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Carbon filtering is a method of filtering that uses a piece of activated carbon to remove contaminants and impurities, utilizing chemical adsorption. Each piece of carbon is designed to provide a large section of surface area, in order to allow contaminants the most possible exposure to the filter media. One pound (454g) of carbon contains a surface area of approximately 500.000 m² (125 acres). This carbon is generally activated with a positive charge and is designed to attract negatively charged water contaminants. Carbon filtering is commonly used for water purification, but is also used in air purifiers.
Carbon filters are most effective at removing chlorine, sediment, and volatile organic compounds (VOCs) from water. They are not generally effective at removing minerals, salts, and dissolved inorganic compounds.
Typical particle sizes that can be removed by carbon filters range from 0.5 to 50 micrometres. The particle size will be used as part of the filter description. The efficacy of a carbon filter is also based upon the flow rate regulation. As water is allowed to flow through the filter more slowly, the longer contaminants are exposed to the filter media.
Additional recommended knowledge
Types of carbon filters
There are two predominant types of carbon filters used in the filtration industry: powdered block filters and granular activated filters. In general, carbon block filters are more effective at removing a larger number of contaminants, based upon the increased surface area of carbon. Many carbon filters also use secondary media, such as silver or KDF-55, to prevent bacteria growth within the filter.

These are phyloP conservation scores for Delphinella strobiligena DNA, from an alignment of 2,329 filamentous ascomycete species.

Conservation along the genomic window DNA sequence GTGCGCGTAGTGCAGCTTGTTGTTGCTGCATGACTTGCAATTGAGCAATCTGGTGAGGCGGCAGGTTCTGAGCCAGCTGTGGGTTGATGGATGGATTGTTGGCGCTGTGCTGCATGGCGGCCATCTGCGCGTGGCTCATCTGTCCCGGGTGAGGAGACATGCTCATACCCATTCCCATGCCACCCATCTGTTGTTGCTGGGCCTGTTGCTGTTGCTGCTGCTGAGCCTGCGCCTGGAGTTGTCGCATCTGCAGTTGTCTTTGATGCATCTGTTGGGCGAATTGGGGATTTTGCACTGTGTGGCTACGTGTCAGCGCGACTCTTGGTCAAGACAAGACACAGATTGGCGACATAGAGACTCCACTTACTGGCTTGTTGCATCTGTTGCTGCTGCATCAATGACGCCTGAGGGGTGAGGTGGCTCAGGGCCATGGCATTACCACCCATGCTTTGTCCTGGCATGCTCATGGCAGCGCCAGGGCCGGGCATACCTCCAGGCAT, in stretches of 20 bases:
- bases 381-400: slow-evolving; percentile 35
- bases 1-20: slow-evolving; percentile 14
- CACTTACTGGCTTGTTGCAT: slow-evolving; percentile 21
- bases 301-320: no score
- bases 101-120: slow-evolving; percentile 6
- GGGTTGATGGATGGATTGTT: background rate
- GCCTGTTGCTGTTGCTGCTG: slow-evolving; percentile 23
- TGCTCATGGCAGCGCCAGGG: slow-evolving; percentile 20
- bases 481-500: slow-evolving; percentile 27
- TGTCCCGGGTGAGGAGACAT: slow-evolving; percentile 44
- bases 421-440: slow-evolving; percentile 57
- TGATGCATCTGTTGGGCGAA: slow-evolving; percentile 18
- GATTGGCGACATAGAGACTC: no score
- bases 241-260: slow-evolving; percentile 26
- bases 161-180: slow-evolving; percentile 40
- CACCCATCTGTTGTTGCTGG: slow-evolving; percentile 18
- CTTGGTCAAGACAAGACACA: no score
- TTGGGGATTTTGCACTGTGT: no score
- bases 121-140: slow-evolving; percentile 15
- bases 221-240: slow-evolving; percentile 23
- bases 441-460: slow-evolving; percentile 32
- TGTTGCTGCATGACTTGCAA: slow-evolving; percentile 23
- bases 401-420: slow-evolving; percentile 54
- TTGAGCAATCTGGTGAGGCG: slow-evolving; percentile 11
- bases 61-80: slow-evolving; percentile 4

History of carbon filters
Carbon filters have been used for several hundred years and are considered one of the oldest means of water purification. Historians have shown evidence that carbon filtration may have been used in ancient Egyptian cultures for both air and water sanitization. 2000 B.C. Sanskrit text refers to filtering water through charcoal (1905 translation of "Sushruta Samhita" by Francis Evelyn Place). The first modern use of a carbon filter to purify potable water occurred in 1862. Carbon filtration was further advanced in the mid 1970's when carbon powder was first manufactured into a porous block form for drinking water use.
Currently, carbon filters are used in individual homes as point-of-use water filters and, occasionally, in municipal water treatment facilities. They are also used as pre-treatment devices for reverse osmosis systems and as specialized filters designed to remove chlorine-resistant cysts, such as giardia and cryptosporidium.
For small scale production of hydrogen water purifiers are installed to prevent formation of minerals on the surface of the electrodes and to remove organics and chlorine from utility water. First the water passes through a 20 micrometre interference (mesh or screen filter) filter to remove sand and dust particles, second, a charcoal filter (activated carbon) to remove organics and chlorine, third stage, a de-ionizing filter to remove metallic ions. A test can be done before and after the filter for proper functioning on barium, calcium, potassium, magnesium, sodium and silicon.
|This article is licensed under the GNU Free Documentation License. It uses material from the Wikipedia article "Carbon_filtering". A list of authors is available in Wikipedia.|